Mind of the Cat: 10/05

Keeping a behavior log can establish a baseline for your pet - and alert you when things arent right.

Veterinary behaviorists can spend hours watching their subjects. What are the animals doing all this time? Mostly, they are engaging in normal, species-typical behaviors. In fact, it can be quite difficult to identify and manage problem behaviors without understanding which behaviors are truly normal. A question commonly posed to veterinarians and behaviorists is: Doc, is my cat normal?

It may be said that behaviorists – naturally enthusiastic about their field – do spend an inordinate amount of time watching behaviors that most people would consider to be rather dull. How many cat lovers could truly bear to watch 200 plus hours of cats using their litter boxes in a perfectly routine and appropriate fashion?

Yet without studying all those normal cats, it would not be possible to identify general trends, preferences and habits of cats. And it would not be possible to determine the likely cause for the failure to use a box in this very mundane manner.

Keep in mind that there is no need to give up meals and sleep to study ones own cats. However, it can be very rewarding to catalog some postures that are commonly observed. This can be done through a written behavioral log. Or you can use a video or photographic catalog to compile information. Try to capture and describe the behaviors that your cat performs on a regular, as well as on an intermittent, basis.

As you begin to identify particular postures and gestures, try to notice the contexts in which they are performed. And if you live with more than one cat in your home, notice the difference in the behaviors between the cats. How do those differences seem to relate to the individual personalities of the cats? And, at the risk of anthropomorphizing, try to guess why your cat engages in a particular behavior. As a behavior is repeated in a particular context, it will become easier to make this type of guess.

The Importance of the Diary
You may ask: Why bother? One important reason is that by cataloguing your cats normal behaviors, you will establish a baseline. This can be used as would any other medical baseline. Your veterinarian knows your cats normal physiological and biochemical parameters. When you bring your cat for a not feeling well visit, changes from your cats baseline can be easily determined.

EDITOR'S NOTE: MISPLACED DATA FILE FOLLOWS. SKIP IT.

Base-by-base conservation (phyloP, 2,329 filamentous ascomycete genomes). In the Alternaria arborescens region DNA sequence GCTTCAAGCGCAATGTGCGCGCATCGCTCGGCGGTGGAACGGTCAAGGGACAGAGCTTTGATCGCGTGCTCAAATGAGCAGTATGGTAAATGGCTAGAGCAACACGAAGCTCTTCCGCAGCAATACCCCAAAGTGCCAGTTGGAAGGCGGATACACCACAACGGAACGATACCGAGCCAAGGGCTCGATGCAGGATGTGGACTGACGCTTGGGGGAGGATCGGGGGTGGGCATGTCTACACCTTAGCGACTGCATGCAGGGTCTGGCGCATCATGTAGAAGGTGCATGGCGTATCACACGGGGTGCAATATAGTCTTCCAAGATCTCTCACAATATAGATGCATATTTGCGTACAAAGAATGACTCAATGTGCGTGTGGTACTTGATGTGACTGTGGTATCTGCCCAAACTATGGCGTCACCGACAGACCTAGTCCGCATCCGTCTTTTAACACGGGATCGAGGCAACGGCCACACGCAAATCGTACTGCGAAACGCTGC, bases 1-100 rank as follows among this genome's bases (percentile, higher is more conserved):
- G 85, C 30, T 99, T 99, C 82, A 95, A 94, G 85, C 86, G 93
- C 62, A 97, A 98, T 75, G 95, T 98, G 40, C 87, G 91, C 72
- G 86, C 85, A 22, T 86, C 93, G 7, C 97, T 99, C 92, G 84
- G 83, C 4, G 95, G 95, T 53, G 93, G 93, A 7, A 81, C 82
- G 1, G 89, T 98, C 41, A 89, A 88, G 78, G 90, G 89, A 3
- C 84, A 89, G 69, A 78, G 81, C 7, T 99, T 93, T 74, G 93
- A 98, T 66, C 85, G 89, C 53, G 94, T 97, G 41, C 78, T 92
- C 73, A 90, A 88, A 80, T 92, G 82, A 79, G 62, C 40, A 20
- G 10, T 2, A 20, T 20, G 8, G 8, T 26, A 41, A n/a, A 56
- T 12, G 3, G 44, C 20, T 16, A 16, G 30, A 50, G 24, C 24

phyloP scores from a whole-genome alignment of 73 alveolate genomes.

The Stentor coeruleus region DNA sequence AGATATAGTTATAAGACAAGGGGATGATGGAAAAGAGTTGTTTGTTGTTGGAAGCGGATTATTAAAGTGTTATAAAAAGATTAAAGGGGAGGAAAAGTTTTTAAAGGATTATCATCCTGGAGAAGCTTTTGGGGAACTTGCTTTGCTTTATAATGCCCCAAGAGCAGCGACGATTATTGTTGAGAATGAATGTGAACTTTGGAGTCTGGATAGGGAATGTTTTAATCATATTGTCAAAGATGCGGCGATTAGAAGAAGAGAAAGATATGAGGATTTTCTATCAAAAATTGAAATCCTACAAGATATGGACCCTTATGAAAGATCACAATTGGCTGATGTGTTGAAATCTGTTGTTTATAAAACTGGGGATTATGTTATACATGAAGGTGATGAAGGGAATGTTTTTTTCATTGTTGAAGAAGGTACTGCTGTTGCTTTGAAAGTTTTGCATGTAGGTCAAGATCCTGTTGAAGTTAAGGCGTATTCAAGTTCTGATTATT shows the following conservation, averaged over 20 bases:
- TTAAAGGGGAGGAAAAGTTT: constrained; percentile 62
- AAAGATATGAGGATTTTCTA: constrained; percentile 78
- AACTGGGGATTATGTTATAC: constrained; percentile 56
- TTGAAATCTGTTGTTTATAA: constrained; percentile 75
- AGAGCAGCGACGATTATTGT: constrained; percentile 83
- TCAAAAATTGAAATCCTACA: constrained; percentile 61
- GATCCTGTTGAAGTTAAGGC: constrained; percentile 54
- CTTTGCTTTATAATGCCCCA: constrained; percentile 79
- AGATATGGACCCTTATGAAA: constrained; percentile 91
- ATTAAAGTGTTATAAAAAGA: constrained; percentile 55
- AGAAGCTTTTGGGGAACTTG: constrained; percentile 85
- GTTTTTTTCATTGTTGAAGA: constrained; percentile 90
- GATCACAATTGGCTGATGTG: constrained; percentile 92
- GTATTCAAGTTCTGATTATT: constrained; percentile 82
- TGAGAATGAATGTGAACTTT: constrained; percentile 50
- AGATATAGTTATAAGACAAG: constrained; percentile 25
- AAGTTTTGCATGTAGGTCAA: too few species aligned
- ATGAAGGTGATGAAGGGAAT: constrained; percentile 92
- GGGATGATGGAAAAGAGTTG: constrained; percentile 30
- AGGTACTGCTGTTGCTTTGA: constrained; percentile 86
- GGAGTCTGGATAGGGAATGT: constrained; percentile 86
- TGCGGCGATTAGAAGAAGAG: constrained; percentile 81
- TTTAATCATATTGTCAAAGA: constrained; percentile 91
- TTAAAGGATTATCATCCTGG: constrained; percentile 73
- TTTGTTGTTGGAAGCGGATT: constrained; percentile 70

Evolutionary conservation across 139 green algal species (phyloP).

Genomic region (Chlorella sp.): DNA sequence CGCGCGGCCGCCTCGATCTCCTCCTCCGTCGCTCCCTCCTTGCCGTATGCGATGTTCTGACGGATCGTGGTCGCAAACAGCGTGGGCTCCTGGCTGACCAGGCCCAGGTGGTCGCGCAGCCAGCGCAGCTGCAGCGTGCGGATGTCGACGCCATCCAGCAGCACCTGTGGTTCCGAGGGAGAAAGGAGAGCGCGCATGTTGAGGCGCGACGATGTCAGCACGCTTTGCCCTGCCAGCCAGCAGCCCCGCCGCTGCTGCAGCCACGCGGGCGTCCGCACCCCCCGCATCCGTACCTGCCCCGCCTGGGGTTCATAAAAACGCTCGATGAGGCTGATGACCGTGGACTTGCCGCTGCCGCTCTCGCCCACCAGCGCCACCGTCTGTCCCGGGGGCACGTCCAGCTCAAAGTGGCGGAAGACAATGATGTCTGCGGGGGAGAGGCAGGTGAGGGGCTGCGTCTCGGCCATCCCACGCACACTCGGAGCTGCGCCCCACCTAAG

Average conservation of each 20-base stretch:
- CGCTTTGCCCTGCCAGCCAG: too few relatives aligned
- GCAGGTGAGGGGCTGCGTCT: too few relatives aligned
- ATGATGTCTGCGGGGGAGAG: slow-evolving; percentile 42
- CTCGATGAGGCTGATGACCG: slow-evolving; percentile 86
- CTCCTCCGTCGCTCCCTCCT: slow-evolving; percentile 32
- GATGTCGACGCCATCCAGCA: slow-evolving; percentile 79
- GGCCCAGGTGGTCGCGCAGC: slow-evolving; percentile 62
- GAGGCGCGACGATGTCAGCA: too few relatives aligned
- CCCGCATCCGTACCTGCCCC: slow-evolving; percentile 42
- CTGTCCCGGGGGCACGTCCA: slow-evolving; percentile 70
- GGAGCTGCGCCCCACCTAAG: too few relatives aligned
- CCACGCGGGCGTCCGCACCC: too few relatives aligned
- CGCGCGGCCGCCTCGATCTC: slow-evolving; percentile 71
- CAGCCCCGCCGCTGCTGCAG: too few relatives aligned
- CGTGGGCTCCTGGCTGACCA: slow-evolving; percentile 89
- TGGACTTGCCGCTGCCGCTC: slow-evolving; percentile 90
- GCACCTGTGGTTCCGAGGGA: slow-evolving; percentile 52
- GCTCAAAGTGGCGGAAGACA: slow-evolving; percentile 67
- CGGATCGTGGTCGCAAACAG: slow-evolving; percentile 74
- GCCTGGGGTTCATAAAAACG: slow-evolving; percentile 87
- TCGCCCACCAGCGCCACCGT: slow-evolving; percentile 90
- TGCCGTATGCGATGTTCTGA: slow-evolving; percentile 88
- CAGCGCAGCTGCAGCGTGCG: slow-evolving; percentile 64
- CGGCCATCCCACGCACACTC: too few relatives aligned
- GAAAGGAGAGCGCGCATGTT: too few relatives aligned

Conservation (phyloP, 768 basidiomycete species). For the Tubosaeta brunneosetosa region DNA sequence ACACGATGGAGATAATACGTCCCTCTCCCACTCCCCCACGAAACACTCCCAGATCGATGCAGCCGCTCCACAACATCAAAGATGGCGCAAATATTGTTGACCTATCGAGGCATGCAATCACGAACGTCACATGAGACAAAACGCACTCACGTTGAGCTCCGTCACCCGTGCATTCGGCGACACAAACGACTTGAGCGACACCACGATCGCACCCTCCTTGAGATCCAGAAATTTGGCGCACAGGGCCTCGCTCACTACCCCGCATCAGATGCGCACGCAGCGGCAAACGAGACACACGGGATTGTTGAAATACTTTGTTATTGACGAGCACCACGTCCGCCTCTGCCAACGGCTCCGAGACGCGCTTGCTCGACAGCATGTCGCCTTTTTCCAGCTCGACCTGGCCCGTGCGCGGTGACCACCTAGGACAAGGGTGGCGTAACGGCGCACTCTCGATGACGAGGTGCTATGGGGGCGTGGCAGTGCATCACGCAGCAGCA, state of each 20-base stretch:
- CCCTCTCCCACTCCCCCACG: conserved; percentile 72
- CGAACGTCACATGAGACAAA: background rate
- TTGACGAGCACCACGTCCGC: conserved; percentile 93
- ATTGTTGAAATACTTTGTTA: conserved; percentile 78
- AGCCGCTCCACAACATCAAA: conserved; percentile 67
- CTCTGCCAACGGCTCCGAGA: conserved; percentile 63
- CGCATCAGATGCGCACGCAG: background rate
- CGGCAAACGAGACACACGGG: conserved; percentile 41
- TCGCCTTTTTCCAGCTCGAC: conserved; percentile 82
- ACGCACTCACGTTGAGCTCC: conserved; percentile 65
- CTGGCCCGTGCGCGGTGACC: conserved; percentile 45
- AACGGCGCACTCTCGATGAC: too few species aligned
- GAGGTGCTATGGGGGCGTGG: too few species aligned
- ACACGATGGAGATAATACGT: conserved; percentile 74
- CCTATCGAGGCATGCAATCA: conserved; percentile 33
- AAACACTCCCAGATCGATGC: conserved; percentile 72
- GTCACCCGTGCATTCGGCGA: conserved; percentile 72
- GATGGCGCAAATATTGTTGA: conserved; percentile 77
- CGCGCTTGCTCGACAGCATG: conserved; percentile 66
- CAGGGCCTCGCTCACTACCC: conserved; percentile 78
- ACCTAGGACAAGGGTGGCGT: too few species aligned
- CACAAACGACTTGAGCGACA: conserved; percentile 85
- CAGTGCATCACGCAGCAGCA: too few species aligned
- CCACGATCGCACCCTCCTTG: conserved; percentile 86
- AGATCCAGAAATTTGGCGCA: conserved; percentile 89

The same principle applies in behavioral medicine. If your cat routinely scratches prior to urination and then suddenly stops, you have some information that may help your veterinarian or behaviorist begin to investigate the reason for the change. Perhaps your cat has a sore leg. Or perhaps he has an aversion to a new litter. You dont need to wait for lameness or housesoiling to begin.

Remember: Behavior changes are as significant as individual behaviors. But without recognizing the normal baseline behaviors, it can be rather difficult to appreciate subtle changes. And cats do typically respond to stress in a rather subtle manner. They do not want anyone to know when they are not up to snuff. They cannot appreciate that, as their owners, we want to help them when they are down. 

Lets use the example of the tail flick. Why does your cat do that? Well, exactly when does the cat exhibit this behavior? Is it when you settle in to relax? If so, your cat may be indicating that he is uncomfortable with the anticipated loss of attention. Does he flick his tail when you are very active? Perhaps he is concerned about being left alone. He may need some help with separation anxiety.

On the other hand, you may actually find that your cat flicks his tail primarily when he seems quite relaxed. In the future, should you see that flick, you can accurately determine your cats mood. You will know whether he is comfortable in a particular location or with a particular person or animal.

Once you understand the significance of the behavior, you can implement behavior modification, should it be needed. For instance, suppose you determine that your cat flicks his tail when he is uneasy. By attending to this signal, you can learn the triggers for his discomfort. Then you may effectively reduce your cats reactivity and increase his comfort level in a given situation.

Maybe we can never really read our cats minds. But maybe we can come close.